Sunday, May 29, 2011

Dimples, of the Peanut Butter Kind

Dimples in cheeks and chins intrigue me.  My face is not dimpled, and maybe that's the reason for my dimple interest, because aren't we all fascinated by the features we don't have?  This may be why buoyant breasts with just a crevice of cleavage are so intriguing to this B-cup bird.  

Dimples are basically dents, a "flaw" in the flesh, that appears at the stretch of a smile.  Cheek dimples are ephemeral, whereas chin dimples appear an impression of permanence.  Facial dimples are a powerful public feature because they affect expression and invite interaction.  Sacral dimples and duo-dimples above the buttocks, on the other hand, are private landmarks on a lover - islands on a journey around the body. 

I fear if I fall asleep next to a man with a dimpled chin or cheek, my little finger will settle like a cup in a saucer and swirl the circle of skin in meditative motions until I am lulled into slumber.  Maybe an obsessive caress of the flesh is the origin of dimples, thus my desire to do the same to this day is an observance of the first dimple ever created. 

Besides being a tactile lullaby to my sleepy fingers, I considered the possibility that dimples are one of Dr. Paul Ekman's Micro Expressions, but maybe the muscle that shivers just under the skin is seen in all smiles, whether felt or false.  (I will peruse Ekman's articles and get back to you)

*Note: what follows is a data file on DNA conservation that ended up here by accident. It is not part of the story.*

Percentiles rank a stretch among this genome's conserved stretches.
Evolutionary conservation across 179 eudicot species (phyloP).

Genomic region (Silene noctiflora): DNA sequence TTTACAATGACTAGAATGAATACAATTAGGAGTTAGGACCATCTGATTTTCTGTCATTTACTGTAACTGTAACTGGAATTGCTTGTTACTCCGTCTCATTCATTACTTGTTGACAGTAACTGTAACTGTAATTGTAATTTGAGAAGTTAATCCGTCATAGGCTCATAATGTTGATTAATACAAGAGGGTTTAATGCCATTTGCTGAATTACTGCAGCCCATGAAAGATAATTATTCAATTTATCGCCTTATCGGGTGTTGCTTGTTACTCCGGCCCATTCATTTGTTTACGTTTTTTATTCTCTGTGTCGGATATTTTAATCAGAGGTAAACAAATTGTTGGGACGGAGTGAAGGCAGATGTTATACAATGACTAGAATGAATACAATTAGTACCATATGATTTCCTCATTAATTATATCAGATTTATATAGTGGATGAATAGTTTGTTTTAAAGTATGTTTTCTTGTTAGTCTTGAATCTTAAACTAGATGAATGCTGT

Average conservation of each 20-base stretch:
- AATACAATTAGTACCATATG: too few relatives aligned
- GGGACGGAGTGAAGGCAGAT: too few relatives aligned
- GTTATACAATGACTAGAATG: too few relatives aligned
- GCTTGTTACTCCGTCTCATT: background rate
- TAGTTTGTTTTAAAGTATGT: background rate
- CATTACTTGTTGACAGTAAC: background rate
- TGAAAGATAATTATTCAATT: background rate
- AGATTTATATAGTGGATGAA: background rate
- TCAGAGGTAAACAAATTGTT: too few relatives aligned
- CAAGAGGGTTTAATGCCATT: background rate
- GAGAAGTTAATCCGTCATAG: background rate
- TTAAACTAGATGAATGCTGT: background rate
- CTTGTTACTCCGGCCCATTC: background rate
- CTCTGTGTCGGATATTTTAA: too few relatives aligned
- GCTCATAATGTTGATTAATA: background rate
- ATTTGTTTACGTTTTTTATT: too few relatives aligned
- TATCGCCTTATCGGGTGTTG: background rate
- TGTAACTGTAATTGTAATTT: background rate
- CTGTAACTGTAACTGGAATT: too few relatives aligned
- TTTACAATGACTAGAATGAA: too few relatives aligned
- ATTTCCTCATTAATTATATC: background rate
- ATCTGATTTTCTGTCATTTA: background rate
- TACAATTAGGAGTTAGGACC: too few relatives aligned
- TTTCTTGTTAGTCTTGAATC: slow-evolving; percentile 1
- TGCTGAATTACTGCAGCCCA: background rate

I can't resist a good chin dimple, especially the one nestled in the chin of this redheaded wonder of a boy, also the son of a friend.  Isaac is a couple years older than this photo, but the dimple still remains.  Dimples give men of any age a thoughtful look; a sign of veracity. 

In addition to dimples in the skin, my tongue is a fan of a dimple inspired cookie we call Peanut Butter Dimples. They are flourless, egg/dairy-free peanut butter cookies with a cardamom sensibility.  These cookies taste like a cousin to candy, and they are a favorite of both Meg and the Retail Bitch. I have voyeuristically witnessed both gals eat the cookies until they should feel guilty, yet they never do; they devour with an unabashed passion as if their tongues are forming dimples with every lick. 

Meg named our peanut butter cookies after dimples, and it's an appropriate name as they appear not as dimples but as the the batter that was scooped out to create the indentations in the first place.  What if we were originally peanut butter dough figurines laid end to end on a pine table that was as long as the last unknown universe? And as the pneuma of life was sprinkled on our sticky surfaces, some of us were lucky enough to have a bit of dough from our chins and cheeks scooped out by a delicately held spoon?  Take a look at our Peanut Butter Dimples and tell me otherwise.